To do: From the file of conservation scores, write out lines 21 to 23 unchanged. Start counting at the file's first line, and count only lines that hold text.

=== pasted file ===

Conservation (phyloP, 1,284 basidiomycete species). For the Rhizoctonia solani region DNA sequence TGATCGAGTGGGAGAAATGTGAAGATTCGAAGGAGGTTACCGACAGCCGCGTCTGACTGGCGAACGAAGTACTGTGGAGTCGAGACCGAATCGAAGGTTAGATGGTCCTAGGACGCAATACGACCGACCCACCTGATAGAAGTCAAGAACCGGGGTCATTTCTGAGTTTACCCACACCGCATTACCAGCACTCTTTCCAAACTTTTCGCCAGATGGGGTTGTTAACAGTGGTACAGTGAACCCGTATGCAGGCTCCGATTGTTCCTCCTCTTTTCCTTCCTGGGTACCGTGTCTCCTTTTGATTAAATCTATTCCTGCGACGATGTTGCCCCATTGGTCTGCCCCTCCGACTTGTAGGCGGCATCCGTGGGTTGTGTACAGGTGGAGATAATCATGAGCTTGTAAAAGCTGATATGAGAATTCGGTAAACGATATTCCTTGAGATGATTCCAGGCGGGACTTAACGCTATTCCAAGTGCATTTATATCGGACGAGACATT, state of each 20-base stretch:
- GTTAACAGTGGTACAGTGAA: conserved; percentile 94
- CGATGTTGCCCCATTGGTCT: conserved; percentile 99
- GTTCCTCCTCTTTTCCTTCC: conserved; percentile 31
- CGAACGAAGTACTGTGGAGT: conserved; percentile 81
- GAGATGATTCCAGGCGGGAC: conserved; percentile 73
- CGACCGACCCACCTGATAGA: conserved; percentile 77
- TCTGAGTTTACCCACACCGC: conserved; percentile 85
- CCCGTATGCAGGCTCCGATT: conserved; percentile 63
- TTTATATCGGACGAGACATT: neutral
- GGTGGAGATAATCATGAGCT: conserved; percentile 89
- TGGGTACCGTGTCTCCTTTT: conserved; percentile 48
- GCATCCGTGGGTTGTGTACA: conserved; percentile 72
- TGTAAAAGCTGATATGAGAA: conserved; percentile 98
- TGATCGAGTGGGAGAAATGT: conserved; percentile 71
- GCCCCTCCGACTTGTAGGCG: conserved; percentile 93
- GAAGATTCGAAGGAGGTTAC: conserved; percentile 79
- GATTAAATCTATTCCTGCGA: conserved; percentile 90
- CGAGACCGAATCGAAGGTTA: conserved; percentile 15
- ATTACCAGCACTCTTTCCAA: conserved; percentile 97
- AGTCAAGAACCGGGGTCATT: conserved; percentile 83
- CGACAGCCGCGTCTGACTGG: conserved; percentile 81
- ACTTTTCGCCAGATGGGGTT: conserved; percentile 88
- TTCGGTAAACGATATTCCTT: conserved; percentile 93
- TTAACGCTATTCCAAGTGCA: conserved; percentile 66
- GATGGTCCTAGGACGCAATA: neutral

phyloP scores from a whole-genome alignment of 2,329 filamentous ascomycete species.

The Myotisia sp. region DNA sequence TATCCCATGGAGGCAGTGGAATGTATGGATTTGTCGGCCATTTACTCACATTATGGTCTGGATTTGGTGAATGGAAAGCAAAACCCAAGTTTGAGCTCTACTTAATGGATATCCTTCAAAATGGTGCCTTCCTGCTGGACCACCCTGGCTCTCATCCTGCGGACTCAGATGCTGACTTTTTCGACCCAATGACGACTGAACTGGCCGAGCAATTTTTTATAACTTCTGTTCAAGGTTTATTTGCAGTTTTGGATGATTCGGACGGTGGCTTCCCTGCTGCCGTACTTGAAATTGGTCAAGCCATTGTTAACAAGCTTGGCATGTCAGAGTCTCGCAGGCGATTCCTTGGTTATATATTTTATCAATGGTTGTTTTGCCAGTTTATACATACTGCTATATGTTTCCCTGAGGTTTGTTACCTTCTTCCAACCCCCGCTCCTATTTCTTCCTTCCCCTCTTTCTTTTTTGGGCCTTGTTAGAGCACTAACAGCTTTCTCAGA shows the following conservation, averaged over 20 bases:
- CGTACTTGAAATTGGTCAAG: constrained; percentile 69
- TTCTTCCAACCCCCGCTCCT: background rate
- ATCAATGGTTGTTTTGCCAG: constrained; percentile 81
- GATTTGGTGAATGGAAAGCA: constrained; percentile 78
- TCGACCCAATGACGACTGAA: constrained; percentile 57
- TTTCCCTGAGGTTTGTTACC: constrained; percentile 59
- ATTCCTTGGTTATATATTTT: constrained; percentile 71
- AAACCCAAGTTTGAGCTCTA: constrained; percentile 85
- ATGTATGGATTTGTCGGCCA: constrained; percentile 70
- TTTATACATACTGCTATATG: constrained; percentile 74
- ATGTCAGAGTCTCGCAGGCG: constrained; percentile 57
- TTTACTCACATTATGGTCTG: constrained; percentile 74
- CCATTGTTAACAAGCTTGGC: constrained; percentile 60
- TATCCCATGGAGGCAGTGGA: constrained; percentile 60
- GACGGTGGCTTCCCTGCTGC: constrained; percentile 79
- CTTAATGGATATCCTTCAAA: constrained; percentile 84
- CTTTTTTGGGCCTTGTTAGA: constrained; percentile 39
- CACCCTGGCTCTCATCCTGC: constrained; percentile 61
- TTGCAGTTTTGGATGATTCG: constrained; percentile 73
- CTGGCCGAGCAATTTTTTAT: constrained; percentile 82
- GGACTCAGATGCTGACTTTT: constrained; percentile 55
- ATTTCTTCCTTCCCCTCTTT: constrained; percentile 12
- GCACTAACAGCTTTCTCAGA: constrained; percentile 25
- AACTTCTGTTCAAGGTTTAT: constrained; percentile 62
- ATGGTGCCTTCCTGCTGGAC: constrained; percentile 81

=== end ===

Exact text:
- AGTCAAGAACCGGGGTCATT: conserved; percentile 83
- CGACAGCCGCGTCTGACTGG: conserved; percentile 81
- ACTTTTCGCCAGATGGGGTT: conserved; percentile 88